I have been looking for a copy of the Baby Surprise jacket by Elizabeth Zimmerman for a very long time. Having been a Zimmerman fan for several years, I knew the pattern had been printed in Vogue International back in Spring 2007 but a rummage through my back copies proved unsuccessful. Looking it up on the net I found that it had been printed in a couple of Zimmerman books and so sought the help of the local library who obligingly obtained a copy for me - purchased it especially which involved a six weeks wait as it had to come from America. Unfortunately the BSJ did not feature in that publication and so back to square one. Another internet hunt informed me that the Knitting Workshop was the book that I needed. (Yeah - that's what they said the last time about the other book) The man of the house (may all his camels have twins) decided that the book would make a good birthday present and ordered it for me at the local book shop - another six weeks wait. I have been hopping around on hot bricks (well not really but you know what I mean) waiting for the shipment to arrive and at last it has, and yes, it does have the BSJ in it along with a whole lot of other stuff that I just can't wait to find time to read. Elizabeth Zimmerman wrote her books in a very readable form, like a chat over a cup of coffee and I'm very glad that her daughter Meg Swansen has continued the work her mother started. We knitters are the better for it. I'm itching to get started on a BSJ but I'm being very good and finishing off the sweater I'm working on at present in order to avoid another UFO. If you could see my workroom you'd see the logic of that. I'm off now. There's knitting to be done. Bye for now until next time.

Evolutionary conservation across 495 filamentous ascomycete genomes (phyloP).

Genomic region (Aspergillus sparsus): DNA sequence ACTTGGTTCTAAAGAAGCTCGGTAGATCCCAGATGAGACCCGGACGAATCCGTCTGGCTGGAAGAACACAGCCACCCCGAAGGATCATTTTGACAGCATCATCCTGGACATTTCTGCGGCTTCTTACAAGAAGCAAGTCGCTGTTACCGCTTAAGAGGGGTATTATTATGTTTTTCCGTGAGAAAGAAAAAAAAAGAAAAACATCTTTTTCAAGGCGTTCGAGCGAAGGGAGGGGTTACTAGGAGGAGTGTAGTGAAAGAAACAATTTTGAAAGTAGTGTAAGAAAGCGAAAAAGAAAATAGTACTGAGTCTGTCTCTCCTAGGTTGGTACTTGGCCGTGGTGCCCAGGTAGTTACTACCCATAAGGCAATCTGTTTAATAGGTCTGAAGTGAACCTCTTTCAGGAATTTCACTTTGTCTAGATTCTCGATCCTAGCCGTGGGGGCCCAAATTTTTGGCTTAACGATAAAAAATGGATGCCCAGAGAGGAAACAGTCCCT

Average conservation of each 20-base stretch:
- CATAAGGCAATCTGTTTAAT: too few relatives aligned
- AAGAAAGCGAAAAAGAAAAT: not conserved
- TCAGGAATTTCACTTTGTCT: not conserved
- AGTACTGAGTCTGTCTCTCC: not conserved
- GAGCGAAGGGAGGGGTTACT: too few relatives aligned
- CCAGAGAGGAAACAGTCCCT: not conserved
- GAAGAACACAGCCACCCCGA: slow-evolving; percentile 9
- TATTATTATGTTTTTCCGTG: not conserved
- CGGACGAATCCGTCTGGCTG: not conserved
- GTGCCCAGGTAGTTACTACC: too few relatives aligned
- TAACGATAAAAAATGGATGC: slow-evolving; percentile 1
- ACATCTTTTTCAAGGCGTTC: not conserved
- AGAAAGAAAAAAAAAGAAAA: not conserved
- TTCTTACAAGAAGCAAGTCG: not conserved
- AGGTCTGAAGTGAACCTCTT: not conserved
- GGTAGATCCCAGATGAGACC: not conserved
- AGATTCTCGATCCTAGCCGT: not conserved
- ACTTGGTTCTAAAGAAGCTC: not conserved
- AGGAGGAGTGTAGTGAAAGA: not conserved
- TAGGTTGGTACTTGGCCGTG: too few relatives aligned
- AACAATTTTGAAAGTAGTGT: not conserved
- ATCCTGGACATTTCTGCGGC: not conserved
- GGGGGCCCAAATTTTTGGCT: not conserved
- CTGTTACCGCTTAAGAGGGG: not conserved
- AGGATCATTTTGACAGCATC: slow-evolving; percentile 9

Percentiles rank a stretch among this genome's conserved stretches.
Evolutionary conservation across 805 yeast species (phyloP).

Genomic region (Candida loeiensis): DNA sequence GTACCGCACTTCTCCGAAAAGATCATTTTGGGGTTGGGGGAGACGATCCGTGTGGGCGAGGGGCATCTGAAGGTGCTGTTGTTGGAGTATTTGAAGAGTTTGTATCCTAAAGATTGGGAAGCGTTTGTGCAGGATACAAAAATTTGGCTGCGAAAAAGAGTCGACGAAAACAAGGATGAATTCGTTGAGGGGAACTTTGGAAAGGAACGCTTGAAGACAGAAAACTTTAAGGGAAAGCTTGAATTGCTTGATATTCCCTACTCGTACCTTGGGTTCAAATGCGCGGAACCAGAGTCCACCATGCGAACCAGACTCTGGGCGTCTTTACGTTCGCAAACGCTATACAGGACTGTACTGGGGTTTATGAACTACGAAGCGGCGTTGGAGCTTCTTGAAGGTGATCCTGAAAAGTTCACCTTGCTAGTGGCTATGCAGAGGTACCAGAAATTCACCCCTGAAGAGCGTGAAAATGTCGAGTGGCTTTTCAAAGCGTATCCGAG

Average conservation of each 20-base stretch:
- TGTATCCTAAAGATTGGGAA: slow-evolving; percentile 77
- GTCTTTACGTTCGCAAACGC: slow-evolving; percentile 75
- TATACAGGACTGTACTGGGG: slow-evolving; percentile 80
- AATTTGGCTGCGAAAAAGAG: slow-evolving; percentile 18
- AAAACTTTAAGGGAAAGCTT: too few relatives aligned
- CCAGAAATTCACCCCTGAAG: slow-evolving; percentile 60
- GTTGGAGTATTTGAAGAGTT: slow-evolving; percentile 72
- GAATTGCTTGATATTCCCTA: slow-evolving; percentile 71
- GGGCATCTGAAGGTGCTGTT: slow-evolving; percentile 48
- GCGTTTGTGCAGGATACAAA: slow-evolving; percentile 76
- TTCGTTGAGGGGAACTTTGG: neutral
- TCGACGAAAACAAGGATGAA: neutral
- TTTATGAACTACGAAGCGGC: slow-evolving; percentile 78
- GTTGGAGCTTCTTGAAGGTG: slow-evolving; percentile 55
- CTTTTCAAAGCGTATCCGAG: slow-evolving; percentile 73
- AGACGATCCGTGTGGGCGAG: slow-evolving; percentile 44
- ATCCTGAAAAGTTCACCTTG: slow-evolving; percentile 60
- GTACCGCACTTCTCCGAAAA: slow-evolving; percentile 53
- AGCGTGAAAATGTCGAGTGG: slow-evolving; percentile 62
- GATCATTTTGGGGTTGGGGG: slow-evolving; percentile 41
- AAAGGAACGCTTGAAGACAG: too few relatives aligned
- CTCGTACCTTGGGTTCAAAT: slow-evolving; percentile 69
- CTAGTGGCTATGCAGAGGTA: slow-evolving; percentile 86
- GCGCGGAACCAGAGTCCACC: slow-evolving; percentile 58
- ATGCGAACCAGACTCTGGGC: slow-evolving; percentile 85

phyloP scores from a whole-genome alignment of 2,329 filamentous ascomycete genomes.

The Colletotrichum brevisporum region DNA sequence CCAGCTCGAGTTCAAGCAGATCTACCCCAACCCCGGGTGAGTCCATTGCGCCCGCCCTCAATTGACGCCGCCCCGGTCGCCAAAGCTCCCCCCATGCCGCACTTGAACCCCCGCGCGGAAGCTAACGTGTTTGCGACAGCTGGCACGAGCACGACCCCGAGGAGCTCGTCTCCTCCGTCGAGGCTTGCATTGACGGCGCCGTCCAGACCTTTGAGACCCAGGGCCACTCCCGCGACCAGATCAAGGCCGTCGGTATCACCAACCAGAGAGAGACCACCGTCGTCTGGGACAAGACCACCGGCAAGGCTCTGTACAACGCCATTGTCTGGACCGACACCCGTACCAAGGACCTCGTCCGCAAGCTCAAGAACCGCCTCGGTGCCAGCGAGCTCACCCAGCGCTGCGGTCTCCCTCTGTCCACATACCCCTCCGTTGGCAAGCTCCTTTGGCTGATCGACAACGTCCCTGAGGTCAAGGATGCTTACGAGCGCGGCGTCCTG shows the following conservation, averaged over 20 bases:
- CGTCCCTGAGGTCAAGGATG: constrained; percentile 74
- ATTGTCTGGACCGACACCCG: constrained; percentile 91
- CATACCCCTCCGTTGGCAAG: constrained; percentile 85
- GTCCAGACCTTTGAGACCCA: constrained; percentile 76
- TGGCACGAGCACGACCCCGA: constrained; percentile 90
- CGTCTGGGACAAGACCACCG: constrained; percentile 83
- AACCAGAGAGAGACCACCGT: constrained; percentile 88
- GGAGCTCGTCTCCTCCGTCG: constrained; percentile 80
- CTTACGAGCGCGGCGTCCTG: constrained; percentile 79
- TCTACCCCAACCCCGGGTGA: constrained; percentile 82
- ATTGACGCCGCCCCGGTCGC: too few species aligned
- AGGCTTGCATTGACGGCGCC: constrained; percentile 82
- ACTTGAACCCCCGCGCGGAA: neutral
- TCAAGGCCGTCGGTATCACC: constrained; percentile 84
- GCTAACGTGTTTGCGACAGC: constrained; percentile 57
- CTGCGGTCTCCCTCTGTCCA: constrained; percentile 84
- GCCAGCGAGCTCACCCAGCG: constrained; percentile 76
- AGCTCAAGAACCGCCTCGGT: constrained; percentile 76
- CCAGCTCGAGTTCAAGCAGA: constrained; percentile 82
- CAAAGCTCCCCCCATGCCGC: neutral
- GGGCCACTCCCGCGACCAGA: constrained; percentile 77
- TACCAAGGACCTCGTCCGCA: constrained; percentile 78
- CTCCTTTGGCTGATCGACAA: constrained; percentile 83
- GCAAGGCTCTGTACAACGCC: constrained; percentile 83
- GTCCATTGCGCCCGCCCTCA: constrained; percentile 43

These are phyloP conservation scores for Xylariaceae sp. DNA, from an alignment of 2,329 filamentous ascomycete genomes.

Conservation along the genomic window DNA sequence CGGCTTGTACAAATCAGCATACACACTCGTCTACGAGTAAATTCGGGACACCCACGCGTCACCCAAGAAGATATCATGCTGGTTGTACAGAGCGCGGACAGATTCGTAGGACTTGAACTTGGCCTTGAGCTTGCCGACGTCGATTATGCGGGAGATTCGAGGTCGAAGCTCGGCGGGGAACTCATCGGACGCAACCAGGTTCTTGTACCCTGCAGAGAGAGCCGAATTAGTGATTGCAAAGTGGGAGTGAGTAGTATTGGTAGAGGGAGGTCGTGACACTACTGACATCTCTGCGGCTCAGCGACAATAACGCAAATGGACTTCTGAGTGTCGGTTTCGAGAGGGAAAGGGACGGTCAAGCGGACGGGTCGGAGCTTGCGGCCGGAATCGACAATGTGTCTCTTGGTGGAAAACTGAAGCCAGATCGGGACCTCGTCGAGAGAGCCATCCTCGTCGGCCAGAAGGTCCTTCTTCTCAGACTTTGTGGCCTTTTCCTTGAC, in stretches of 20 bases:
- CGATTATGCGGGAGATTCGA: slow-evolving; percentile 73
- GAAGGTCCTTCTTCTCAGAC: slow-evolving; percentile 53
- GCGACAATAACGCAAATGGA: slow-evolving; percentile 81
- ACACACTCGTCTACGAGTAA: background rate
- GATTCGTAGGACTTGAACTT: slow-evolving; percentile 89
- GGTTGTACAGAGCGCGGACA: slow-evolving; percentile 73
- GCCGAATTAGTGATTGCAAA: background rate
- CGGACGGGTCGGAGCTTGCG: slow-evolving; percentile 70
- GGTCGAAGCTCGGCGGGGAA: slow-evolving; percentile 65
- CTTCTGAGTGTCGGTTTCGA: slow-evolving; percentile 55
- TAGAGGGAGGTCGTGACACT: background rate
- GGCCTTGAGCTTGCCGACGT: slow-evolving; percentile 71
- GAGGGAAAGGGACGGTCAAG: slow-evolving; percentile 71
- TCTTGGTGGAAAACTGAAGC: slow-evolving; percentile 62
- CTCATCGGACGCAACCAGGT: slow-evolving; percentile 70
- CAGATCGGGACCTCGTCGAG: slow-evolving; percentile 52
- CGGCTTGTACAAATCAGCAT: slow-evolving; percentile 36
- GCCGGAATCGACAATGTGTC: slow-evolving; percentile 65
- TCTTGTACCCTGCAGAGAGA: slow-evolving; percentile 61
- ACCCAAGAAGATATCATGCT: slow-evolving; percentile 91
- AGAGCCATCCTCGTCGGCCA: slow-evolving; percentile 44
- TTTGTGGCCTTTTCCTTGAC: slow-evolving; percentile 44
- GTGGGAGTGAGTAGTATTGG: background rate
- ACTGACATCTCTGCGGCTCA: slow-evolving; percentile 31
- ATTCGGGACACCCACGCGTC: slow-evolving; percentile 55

It's so easy to get caught up in the little things that ruffle our feathers. OK so I broke a tooth, I fret about my knitting not being quite what I want it to be, I hate my glasses - spectacles that is. Jolly things are a dreadful fit, slide down my nose, even fall off my face if I'm not careful. One of these days they'll land in the sink while I'm washing the dishes. But all these are minor, fixable irritations. I can get my tooth fixed, rip out the knitting, and get new specs. What I can't fix, and wish I could, are the images that flash across my telly as I watch the news each evening. I would love to be able to put out my hand and mend all those broken lives that are damaged by no action of their own. Right now my heart aches for those who are suffering at the mercy of the floods in our north. A radio report said that the Queensland floods cover an area the size of New South Wales. That's an awful lot of water, an awful lot of damage, an awful lot of heartbreak. Isn't is amazing? We humans think we're so clever with our technology - space travel, internet etc. but when nature decides to show her strength there is nothing we can do. My problems are so small by comparison. I'm off now, to have my lunch in my nice dry kitchen and give thanks that I have spectacles that enable me to see what I'm doing, and clean water with which to make my coffee. From a rather ancient Pollyanna, Bye for now until next time.